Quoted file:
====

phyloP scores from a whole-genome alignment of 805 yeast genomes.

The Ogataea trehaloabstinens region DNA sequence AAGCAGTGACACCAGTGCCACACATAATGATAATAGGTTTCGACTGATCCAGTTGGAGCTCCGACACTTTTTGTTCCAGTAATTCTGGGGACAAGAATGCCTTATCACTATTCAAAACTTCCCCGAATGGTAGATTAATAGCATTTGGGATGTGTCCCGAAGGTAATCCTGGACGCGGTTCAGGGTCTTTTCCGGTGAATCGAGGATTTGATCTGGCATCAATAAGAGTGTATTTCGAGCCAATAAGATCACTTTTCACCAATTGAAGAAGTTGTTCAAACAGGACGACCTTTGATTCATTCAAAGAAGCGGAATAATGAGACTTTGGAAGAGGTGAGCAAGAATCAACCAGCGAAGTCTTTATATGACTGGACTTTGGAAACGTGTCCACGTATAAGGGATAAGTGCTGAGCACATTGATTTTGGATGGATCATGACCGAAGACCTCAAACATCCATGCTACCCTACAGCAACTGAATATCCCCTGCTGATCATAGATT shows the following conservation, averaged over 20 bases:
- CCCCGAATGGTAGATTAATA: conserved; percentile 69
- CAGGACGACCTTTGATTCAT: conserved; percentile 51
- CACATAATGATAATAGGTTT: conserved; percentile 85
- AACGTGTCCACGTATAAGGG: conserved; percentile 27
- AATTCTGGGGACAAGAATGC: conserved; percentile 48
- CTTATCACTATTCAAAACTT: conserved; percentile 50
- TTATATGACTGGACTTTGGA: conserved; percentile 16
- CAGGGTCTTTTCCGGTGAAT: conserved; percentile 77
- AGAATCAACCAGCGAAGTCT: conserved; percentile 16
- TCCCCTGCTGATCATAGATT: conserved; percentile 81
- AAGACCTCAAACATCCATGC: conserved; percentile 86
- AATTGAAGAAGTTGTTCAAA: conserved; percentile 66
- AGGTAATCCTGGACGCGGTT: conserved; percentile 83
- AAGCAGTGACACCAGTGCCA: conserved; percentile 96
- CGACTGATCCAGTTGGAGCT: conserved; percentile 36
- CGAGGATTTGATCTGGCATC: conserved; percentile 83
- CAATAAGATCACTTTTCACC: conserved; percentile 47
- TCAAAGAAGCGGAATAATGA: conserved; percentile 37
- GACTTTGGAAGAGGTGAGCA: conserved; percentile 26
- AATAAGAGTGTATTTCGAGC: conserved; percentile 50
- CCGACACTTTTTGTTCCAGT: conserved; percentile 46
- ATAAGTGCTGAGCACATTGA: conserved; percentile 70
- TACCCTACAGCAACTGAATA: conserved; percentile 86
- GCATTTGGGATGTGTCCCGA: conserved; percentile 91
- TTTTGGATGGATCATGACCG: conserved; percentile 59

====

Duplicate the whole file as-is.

phyloP scores from a whole-genome alignment of 805 yeast genomes.

The Ogataea trehaloabstinens region DNA sequence AAGCAGTGACACCAGTGCCACACATAATGATAATAGGTTTCGACTGATCCAGTTGGAGCTCCGACACTTTTTGTTCCAGTAATTCTGGGGACAAGAATGCCTTATCACTATTCAAAACTTCCCCGAATGGTAGATTAATAGCATTTGGGATGTGTCCCGAAGGTAATCCTGGACGCGGTTCAGGGTCTTTTCCGGTGAATCGAGGATTTGATCTGGCATCAATAAGAGTGTATTTCGAGCCAATAAGATCACTTTTCACCAATTGAAGAAGTTGTTCAAACAGGACGACCTTTGATTCATTCAAAGAAGCGGAATAATGAGACTTTGGAAGAGGTGAGCAAGAATCAACCAGCGAAGTCTTTATATGACTGGACTTTGGAAACGTGTCCACGTATAAGGGATAAGTGCTGAGCACATTGATTTTGGATGGATCATGACCGAAGACCTCAAACATCCATGCTACCCTACAGCAACTGAATATCCCCTGCTGATCATAGATT shows the following conservation, averaged over 20 bases:
- CCCCGAATGGTAGATTAATA: conserved; percentile 69
- CAGGACGACCTTTGATTCAT: conserved; percentile 51
- CACATAATGATAATAGGTTT: conserved; percentile 85
- AACGTGTCCACGTATAAGGG: conserved; percentile 27
- AATTCTGGGGACAAGAATGC: conserved; percentile 48
- CTTATCACTATTCAAAACTT: conserved; percentile 50
- TTATATGACTGGACTTTGGA: conserved; percentile 16
- CAGGGTCTTTTCCGGTGAAT: conserved; percentile 77
- AGAATCAACCAGCGAAGTCT: conserved; percentile 16
- TCCCCTGCTGATCATAGATT: conserved; percentile 81
- AAGACCTCAAACATCCATGC: conserved; percentile 86
- AATTGAAGAAGTTGTTCAAA: conserved; percentile 66
- AGGTAATCCTGGACGCGGTT: conserved; percentile 83
- AAGCAGTGACACCAGTGCCA: conserved; percentile 96
- CGACTGATCCAGTTGGAGCT: conserved; percentile 36
- CGAGGATTTGATCTGGCATC: conserved; percentile 83
- CAATAAGATCACTTTTCACC: conserved; percentile 47
- TCAAAGAAGCGGAATAATGA: conserved; percentile 37
- GACTTTGGAAGAGGTGAGCA: conserved; percentile 26
- AATAAGAGTGTATTTCGAGC: conserved; percentile 50
- CCGACACTTTTTGTTCCAGT: conserved; percentile 46
- ATAAGTGCTGAGCACATTGA: conserved; percentile 70
- TACCCTACAGCAACTGAATA: conserved; percentile 86
- GCATTTGGGATGTGTCCCGA: conserved; percentile 91
- TTTTGGATGGATCATGACCG: conserved; percentile 59